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Old 12-15-2018, 10:04 AM
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eschaider eschaider is offline
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Join Date: Feb 2006
Location: Gilroy, CA
Cobra Make, Engine: SPF 2291, Whipple Blown & Injected 4.6
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One of the challenges as you pursue higher engine speeds is obviously valve train control. The rockers and smaller diameter valve stems all contribute to the increased engine speed but eventually the need for higher spring rate / higher seat pressure valve springs becomes inescapable.

As we pushed the useful rpm range for the late model Hemi's higher and higher we needed increasingly robust valve springs and as was discovered with Spintron time, more rigid valvetrain components. Eventually springs with 450# of seat pressure (or more) and spring rates of 1000#/inch (or more) became available allowing us to substantially raise the engine's operating range. Predictably the next weak links began to appear and become the new front edge of the increased rpm range battle area. For the late model Hemi's those weak points became pushrod strength, integrity of rocker stand hardware geometry and not surprisingly pushrod end cup life.

At a 450# seat pressure and a 1.6 rocker ratio an intake spring puts 640# of pressure on the pushrod cup just to lift the spring off the seat! At max lift the spring has 1300+# of open pressure that translates to just over 2000# of open pressure on the push rods, their ends and the rocker stands. Stunning numbers by any standard. Without additives like Prolong and regular oiling of the pushrod ends before firing you quickly kill high dollar pushrods and rockers.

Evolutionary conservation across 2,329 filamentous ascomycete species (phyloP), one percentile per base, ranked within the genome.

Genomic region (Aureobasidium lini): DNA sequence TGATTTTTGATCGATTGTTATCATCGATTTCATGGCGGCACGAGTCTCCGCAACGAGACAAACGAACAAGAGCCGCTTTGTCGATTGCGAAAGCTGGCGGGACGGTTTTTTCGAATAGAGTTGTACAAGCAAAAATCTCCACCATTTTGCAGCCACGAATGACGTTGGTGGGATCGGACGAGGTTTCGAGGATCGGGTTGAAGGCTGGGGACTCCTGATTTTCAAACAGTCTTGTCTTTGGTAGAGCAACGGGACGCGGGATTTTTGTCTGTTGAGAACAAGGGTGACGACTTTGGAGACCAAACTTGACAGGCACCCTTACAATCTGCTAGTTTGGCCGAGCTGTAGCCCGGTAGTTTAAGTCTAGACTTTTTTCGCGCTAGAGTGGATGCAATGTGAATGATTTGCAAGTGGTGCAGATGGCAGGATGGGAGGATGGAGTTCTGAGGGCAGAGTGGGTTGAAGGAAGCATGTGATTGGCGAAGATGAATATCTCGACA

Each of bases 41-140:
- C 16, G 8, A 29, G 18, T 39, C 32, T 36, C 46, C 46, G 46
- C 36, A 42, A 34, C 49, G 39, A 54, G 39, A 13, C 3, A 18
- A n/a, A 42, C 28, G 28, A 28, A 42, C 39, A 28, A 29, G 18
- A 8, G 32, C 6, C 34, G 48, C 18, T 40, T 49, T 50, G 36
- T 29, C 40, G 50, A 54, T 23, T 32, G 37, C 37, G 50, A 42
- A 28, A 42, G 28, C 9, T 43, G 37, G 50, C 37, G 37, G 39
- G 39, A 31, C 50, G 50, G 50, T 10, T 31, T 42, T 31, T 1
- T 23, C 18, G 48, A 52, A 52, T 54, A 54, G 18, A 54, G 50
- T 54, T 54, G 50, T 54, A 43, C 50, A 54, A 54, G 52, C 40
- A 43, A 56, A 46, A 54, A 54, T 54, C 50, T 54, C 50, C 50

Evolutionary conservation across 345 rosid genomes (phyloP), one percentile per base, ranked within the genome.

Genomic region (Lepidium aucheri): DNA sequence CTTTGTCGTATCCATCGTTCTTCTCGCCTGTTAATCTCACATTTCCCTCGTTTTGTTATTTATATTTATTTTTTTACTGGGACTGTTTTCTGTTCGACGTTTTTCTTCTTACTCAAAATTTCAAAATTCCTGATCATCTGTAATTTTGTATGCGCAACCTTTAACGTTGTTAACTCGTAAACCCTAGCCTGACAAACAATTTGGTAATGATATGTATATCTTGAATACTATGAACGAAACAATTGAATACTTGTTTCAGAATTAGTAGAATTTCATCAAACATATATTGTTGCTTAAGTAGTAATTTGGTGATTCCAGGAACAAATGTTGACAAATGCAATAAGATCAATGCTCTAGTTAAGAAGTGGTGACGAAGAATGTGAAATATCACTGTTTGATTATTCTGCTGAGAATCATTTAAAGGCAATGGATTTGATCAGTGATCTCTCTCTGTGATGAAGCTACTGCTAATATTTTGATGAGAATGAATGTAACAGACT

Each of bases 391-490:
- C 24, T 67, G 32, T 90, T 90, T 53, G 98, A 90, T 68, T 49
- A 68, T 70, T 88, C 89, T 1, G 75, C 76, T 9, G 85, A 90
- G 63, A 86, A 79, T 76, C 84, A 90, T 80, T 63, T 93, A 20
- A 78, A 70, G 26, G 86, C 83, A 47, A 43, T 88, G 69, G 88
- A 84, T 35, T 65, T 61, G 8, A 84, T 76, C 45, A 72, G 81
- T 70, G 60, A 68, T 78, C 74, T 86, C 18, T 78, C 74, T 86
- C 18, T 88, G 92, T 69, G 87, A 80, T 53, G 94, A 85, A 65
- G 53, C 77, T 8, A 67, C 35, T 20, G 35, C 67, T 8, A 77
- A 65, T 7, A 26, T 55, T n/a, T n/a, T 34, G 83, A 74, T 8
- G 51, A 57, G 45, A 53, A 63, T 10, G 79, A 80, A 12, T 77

The FE rocker design is a lighter and a much simplified design compared to a late model Hemi however, it is still one of the gatekeepers to increased useful engine operating range as Brent has already so clearly demonstrated. The pregnant question quickly becomes is the build a street engine or a competition engine.

Although most of us are in street engine land, the challenge in building ultra high rpm engines can be entertaining even intoxicating. However, the question about what you do with the new found power you have in those upper rpm ranges, in an already overpowered steet vehicle, begs the question, why did you do this?

Extending the useful rpm range on the FE (for our type of applications) to 7500 or even 8500 (price and parts permitting) is probably useful if not entertaining. Much beyond that point however, the effort is going to take the kind of redesign and ongoing maintenance the Hemi guys went through / go through to raise their useful operating rpm range maybe not the proverbial screaming hot set up for the street.

BTW very impressive job Brent especially with such street friendly pieces!


p.s. We haven't even touched on the better flowing heads needed to benefit from the increased engine speeds possible ...
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